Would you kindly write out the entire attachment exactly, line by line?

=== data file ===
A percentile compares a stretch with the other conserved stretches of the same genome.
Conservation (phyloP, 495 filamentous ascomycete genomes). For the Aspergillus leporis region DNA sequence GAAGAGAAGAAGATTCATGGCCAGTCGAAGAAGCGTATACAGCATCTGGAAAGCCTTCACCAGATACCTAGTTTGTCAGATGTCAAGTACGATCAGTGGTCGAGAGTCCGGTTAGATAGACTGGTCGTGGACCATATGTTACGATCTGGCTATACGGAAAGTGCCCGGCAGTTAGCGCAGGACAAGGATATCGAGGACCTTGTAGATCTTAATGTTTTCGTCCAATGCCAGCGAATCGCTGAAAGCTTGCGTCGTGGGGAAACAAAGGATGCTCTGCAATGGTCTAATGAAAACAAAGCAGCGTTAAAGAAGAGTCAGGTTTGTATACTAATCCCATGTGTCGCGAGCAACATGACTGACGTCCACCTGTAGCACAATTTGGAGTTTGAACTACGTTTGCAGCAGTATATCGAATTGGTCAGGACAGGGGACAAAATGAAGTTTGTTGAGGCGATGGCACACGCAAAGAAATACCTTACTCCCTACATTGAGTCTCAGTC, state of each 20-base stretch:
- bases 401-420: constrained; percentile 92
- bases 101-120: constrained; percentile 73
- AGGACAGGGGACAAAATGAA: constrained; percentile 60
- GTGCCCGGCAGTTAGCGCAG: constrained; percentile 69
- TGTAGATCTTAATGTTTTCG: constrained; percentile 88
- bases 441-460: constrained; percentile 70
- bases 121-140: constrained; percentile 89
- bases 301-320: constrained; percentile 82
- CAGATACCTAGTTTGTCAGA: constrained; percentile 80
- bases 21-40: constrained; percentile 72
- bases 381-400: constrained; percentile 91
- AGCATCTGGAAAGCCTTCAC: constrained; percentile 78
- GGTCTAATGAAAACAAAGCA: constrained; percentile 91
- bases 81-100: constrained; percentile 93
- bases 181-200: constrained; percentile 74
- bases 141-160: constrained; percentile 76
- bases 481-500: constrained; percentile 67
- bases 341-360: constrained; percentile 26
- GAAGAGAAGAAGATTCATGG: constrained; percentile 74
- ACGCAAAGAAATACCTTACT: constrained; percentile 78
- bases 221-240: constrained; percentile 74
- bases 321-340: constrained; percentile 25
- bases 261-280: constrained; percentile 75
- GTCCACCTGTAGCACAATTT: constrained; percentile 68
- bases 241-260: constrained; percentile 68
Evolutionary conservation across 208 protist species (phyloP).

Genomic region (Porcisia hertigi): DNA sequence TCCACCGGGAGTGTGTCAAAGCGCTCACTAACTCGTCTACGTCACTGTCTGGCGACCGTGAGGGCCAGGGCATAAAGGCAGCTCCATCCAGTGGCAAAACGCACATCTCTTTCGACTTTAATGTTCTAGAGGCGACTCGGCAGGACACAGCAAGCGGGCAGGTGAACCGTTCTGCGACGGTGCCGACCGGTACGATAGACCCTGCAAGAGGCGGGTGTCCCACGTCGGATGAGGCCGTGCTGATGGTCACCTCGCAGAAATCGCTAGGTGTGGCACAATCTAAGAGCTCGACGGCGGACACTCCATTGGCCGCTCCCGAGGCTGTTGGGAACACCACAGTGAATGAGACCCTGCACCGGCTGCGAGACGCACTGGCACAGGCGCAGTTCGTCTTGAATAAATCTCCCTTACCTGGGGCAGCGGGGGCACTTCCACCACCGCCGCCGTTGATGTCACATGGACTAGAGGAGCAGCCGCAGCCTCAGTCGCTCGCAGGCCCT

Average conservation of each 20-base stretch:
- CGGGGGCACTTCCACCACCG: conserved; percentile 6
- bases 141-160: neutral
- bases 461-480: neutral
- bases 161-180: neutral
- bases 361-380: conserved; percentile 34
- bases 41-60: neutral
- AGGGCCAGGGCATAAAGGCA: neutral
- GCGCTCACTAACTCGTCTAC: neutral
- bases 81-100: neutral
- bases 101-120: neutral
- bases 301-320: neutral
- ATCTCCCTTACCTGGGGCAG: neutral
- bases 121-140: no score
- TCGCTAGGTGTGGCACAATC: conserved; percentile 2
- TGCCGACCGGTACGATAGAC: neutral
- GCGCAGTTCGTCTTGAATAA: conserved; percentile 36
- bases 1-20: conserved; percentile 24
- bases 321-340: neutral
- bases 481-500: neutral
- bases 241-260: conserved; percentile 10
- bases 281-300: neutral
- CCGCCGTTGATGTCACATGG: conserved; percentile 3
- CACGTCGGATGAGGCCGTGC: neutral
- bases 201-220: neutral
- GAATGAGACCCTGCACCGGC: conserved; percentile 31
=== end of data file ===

A percentile compares a stretch with the other conserved stretches of the same genome.
Conservation (phyloP, 495 filamentous ascomycete genomes). For the Aspergillus leporis region DNA sequence GAAGAGAAGAAGATTCATGGCCAGTCGAAGAAGCGTATACAGCATCTGGAAAGCCTTCACCAGATACCTAGTTTGTCAGATGTCAAGTACGATCAGTGGTCGAGAGTCCGGTTAGATAGACTGGTCGTGGACCATATGTTACGATCTGGCTATACGGAAAGTGCCCGGCAGTTAGCGCAGGACAAGGATATCGAGGACCTTGTAGATCTTAATGTTTTCGTCCAATGCCAGCGAATCGCTGAAAGCTTGCGTCGTGGGGAAACAAAGGATGCTCTGCAATGGTCTAATGAAAACAAAGCAGCGTTAAAGAAGAGTCAGGTTTGTATACTAATCCCATGTGTCGCGAGCAACATGACTGACGTCCACCTGTAGCACAATTTGGAGTTTGAACTACGTTTGCAGCAGTATATCGAATTGGTCAGGACAGGGGACAAAATGAAGTTTGTTGAGGCGATGGCACACGCAAAGAAATACCTTACTCCCTACATTGAGTCTCAGTC, state of each 20-base stretch:
- bases 401-420: constrained; percentile 92
- bases 101-120: constrained; percentile 73
- AGGACAGGGGACAAAATGAA: constrained; percentile 60
- GTGCCCGGCAGTTAGCGCAG: constrained; percentile 69
- TGTAGATCTTAATGTTTTCG: constrained; percentile 88
- bases 441-460: constrained; percentile 70
- bases 121-140: constrained; percentile 89
- bases 301-320: constrained; percentile 82
- CAGATACCTAGTTTGTCAGA: constrained; percentile 80
- bases 21-40: constrained; percentile 72
- bases 381-400: constrained; percentile 91
- AGCATCTGGAAAGCCTTCAC: constrained; percentile 78
- GGTCTAATGAAAACAAAGCA: constrained; percentile 91
- bases 81-100: constrained; percentile 93
- bases 181-200: constrained; percentile 74
- bases 141-160: constrained; percentile 76
- bases 481-500: constrained; percentile 67
- bases 341-360: constrained; percentile 26
- GAAGAGAAGAAGATTCATGG: constrained; percentile 74
- ACGCAAAGAAATACCTTACT: constrained; percentile 78
- bases 221-240: constrained; percentile 74
- bases 321-340: constrained; percentile 25
- bases 261-280: constrained; percentile 75
- GTCCACCTGTAGCACAATTT: constrained; percentile 68
- bases 241-260: constrained; percentile 68
Evolutionary conservation across 208 protist species (phyloP).

Genomic region (Porcisia hertigi): DNA sequence TCCACCGGGAGTGTGTCAAAGCGCTCACTAACTCGTCTACGTCACTGTCTGGCGACCGTGAGGGCCAGGGCATAAAGGCAGCTCCATCCAGTGGCAAAACGCACATCTCTTTCGACTTTAATGTTCTAGAGGCGACTCGGCAGGACACAGCAAGCGGGCAGGTGAACCGTTCTGCGACGGTGCCGACCGGTACGATAGACCCTGCAAGAGGCGGGTGTCCCACGTCGGATGAGGCCGTGCTGATGGTCACCTCGCAGAAATCGCTAGGTGTGGCACAATCTAAGAGCTCGACGGCGGACACTCCATTGGCCGCTCCCGAGGCTGTTGGGAACACCACAGTGAATGAGACCCTGCACCGGCTGCGAGACGCACTGGCACAGGCGCAGTTCGTCTTGAATAAATCTCCCTTACCTGGGGCAGCGGGGGCACTTCCACCACCGCCGCCGTTGATGTCACATGGACTAGAGGAGCAGCCGCAGCCTCAGTCGCTCGCAGGCCCT

Average conservation of each 20-base stretch:
- CGGGGGCACTTCCACCACCG: conserved; percentile 6
- bases 141-160: neutral
- bases 461-480: neutral
- bases 161-180: neutral
- bases 361-380: conserved; percentile 34
- bases 41-60: neutral
- AGGGCCAGGGCATAAAGGCA: neutral
- GCGCTCACTAACTCGTCTAC: neutral
- bases 81-100: neutral
- bases 101-120: neutral
- bases 301-320: neutral
- ATCTCCCTTACCTGGGGCAG: neutral
- bases 121-140: no score
- TCGCTAGGTGTGGCACAATC: conserved; percentile 2
- TGCCGACCGGTACGATAGAC: neutral
- GCGCAGTTCGTCTTGAATAA: conserved; percentile 36
- bases 1-20: conserved; percentile 24
- bases 321-340: neutral
- bases 481-500: neutral
- bases 241-260: conserved; percentile 10
- bases 281-300: neutral
- CCGCCGTTGATGTCACATGG: conserved; percentile 3
- CACGTCGGATGAGGCCGTGC: neutral
- bases 201-220: neutral
- GAATGAGACCCTGCACCGGC: conserved; percentile 31